Jeeps march toward winter contests

Allen Laman/The Herald
Sabrina Dunning, drum major of the Northeast Dubois Marching Jeeps, conducts at a practice at Northeast Dubois Junior-Senior High School on Friday.

By ALLEN LAMAN
alaman@dcherald.com

DUBOIS — "You are Enough."

Picked as the title and theme of the Northeast Dubois Marching Jeeps’ 2020 show before the novel coronavirus began its spread across the United States, that phrase has guided the 20-member ensemble as it steps through a modified season without invitationals and contests.

Required quarantines have disrupted practices and the chance at a state title has been taken away from Dubois County’s smallest marching band.

But this year’s group won’t disband in October. The marchers are set to reconvene in mid-November to continue adding to their show before unveiling it at a competitive indoor season in early 2021.

“This is an opportunity for them to continue to have a marching band season,” said Band Director David Fox. “For my veterans. I only have one senior, but for him, he gets his marching season. And that’s an important thing to me.”

Fox — who is now in his eighth year with the program — explained that the music and movements of the routine represent serious topics like failure, anxiety and depression. Sophomore Clayton Stemle, the group’s lone color guard member, scales an intricately painted mountain prop with a flag during the performance to visualize the theme of struggle.

“We’re still doing a performance show, we’re still doing the same type of music, the same performance-caliber show,” Fox said. “We didn’t dial down the quality or the content of what we’re doing. So, in terms of that stuff, we kept it the same. Just the difference has really been performance opportunities.”

Had COVID-19 not prompted the cancellation of the Indiana State School Music Association’s marching band circuit, the Marching Jeeps would be fine-tuning their routine with the hopes of making their fifth consecutive appearance at the ISSMA Scholastic Class finals in Indianapolis later this month.

The kids are instead still learning their show; they’re currently about 2 minutes through what will be a roughly 5 1/2 minute performance when they compete through the Indiana Percussion Association circuit in February and March. Fox explained that the cancellation of ISSMA events has allowed the group to choose meaningful music that highlights the themes of difficulty and overcoming.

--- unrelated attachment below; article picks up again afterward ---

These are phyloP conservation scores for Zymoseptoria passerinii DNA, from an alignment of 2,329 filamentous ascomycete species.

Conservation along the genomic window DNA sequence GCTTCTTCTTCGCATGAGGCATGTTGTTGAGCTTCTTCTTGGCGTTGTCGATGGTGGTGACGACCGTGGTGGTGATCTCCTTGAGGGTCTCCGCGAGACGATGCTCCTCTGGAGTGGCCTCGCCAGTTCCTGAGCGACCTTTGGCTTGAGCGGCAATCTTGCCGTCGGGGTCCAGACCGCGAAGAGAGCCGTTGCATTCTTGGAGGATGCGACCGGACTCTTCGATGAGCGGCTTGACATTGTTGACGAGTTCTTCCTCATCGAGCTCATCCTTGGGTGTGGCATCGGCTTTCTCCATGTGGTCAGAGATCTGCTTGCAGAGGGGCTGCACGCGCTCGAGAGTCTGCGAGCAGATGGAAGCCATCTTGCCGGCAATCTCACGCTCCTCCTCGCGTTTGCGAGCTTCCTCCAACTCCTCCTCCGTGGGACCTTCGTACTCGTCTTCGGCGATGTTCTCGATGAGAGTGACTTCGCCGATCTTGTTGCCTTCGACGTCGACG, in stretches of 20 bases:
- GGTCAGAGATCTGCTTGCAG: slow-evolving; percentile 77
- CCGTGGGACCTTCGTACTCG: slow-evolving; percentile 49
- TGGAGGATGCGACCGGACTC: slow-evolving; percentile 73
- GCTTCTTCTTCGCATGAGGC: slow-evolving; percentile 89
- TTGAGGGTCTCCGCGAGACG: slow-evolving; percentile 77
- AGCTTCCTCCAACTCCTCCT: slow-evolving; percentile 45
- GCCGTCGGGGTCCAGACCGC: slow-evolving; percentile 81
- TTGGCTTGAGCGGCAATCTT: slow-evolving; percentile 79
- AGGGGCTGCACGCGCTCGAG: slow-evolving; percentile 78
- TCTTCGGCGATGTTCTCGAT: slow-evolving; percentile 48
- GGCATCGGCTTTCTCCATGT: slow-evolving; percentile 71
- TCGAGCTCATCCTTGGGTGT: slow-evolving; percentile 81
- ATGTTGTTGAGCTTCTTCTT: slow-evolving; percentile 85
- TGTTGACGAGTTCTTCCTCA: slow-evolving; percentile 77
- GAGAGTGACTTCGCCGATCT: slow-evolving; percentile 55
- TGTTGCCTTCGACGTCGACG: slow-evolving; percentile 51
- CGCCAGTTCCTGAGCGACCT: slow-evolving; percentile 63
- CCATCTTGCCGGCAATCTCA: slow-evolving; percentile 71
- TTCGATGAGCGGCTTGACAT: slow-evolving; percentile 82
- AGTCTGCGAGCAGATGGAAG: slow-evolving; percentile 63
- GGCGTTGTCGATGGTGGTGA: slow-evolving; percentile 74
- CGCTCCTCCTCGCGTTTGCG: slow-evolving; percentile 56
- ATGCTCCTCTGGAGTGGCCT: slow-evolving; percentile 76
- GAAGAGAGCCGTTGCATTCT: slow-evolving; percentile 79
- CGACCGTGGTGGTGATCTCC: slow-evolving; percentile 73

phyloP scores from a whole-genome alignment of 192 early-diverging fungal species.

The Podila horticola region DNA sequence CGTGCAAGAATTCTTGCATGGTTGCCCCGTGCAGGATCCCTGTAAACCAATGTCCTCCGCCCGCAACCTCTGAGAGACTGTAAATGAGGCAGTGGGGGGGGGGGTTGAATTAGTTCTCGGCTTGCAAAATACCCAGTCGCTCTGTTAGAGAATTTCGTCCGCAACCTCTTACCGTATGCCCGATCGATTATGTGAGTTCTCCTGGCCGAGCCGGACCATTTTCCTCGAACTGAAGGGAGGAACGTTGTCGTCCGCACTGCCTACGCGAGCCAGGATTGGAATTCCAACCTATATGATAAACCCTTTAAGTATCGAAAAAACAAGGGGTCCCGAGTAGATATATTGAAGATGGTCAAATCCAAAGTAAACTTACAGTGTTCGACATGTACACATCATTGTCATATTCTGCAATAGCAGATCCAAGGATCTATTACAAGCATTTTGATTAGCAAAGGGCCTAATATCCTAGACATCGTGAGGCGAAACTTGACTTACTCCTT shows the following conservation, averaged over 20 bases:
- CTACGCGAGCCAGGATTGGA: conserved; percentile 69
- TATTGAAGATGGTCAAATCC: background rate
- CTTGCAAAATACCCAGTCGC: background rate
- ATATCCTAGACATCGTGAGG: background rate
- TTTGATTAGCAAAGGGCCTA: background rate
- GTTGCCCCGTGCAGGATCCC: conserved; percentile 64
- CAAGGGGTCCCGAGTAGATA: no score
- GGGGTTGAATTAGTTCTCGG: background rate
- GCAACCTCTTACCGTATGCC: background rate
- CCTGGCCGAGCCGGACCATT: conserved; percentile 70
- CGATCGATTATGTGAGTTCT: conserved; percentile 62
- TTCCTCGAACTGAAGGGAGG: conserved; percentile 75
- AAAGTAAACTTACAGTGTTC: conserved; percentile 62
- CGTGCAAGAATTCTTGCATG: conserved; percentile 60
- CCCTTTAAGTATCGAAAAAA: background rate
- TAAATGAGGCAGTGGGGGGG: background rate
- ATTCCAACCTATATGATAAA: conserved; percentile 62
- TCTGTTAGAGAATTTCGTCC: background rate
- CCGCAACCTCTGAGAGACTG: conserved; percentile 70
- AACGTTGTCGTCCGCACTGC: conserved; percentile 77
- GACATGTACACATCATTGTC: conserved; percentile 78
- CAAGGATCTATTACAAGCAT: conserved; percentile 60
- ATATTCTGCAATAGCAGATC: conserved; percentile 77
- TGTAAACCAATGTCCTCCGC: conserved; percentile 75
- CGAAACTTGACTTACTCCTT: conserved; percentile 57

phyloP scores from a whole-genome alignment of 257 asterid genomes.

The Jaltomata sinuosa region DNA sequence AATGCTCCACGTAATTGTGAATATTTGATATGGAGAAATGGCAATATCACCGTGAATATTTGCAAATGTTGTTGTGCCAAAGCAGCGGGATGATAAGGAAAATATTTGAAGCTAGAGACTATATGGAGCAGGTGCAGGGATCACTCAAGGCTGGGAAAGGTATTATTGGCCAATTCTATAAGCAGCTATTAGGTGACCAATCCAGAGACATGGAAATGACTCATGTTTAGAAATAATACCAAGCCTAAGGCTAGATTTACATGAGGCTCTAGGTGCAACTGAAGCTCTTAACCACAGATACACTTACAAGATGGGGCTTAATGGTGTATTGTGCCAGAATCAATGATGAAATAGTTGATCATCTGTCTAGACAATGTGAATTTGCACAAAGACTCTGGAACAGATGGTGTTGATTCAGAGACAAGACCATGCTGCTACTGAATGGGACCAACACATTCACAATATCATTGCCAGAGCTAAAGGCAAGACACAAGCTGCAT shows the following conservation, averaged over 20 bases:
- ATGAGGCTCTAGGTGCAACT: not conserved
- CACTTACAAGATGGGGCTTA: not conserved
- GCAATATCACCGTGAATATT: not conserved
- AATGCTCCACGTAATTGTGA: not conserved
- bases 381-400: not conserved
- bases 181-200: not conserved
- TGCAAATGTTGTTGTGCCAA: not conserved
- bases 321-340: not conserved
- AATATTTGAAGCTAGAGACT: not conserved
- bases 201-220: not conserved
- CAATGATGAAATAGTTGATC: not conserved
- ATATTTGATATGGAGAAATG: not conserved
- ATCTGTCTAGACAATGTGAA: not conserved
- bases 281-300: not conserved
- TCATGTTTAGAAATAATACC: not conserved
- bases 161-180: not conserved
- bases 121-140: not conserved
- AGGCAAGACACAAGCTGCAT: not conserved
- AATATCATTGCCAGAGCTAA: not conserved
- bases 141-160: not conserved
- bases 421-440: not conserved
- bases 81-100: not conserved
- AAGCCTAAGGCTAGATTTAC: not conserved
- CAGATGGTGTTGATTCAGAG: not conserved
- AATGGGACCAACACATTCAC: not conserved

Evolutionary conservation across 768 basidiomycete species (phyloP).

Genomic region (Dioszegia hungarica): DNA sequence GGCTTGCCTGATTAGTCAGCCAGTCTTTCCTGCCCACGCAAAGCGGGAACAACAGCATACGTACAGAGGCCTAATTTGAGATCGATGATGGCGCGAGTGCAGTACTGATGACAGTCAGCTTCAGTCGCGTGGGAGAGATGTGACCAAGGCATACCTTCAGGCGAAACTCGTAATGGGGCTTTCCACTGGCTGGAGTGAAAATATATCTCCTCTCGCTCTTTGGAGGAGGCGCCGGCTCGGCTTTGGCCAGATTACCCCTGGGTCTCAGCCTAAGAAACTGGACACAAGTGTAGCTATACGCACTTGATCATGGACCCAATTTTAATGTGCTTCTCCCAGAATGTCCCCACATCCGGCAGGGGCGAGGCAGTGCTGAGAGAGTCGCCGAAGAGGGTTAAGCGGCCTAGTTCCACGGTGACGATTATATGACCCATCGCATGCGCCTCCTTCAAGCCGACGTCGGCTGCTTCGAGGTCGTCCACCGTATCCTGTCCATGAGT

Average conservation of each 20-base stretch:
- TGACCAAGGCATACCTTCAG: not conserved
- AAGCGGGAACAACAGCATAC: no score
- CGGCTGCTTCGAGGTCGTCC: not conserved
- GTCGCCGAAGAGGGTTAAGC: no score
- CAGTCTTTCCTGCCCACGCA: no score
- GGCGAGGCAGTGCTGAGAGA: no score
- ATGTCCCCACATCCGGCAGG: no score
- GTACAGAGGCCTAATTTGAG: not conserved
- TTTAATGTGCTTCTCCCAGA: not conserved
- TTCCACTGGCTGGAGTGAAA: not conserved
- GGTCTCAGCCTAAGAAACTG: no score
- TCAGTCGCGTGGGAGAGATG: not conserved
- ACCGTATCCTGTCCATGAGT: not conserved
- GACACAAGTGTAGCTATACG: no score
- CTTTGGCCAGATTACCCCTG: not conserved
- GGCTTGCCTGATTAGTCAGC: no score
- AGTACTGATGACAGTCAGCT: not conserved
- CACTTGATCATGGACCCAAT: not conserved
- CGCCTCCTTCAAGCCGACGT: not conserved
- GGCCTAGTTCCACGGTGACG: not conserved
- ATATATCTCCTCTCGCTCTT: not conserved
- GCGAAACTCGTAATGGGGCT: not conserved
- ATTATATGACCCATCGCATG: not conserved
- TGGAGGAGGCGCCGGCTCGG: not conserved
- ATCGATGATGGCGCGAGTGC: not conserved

“It’s going to be a very well thought out show from beginning to end,” Fox said, "with some music that’s really effective in what it’s trying to communicate.”

Clayton knows that many schools across the country canceled their marching seasons outright, and he said he is “really grateful” to be able to perform with the band this year. The activity is his escape from school, and he’s looking forward to the upcoming indoor season.

He’s also proud to be part of a program that is shining a light on real issues in its own, special way.

“Whenever we got the theme for the show, I was so happy,” Clayton recalled. “Because I would just dance around in my room during my free time, and it would be really expressive, or like really sad songs.”

He continued: “It was kind of a way for me to take that emotion and associate it with something happy, rather than something stressful like school or a job.”

Sabrina Dunning, the Marching Jeeps’ drum major, said coronavirus-related precautions have made it more difficult for members to build connections with each other. But she said the season has still been a good one, and she’s thankful the Marching Jeeps were able to come together to have a season at all.

“I’m going to look back on it and think that was a really special year,” she said. “Because while we still had our obstacles, of course, from the coronavirus, it was still an opportunity to grow.”




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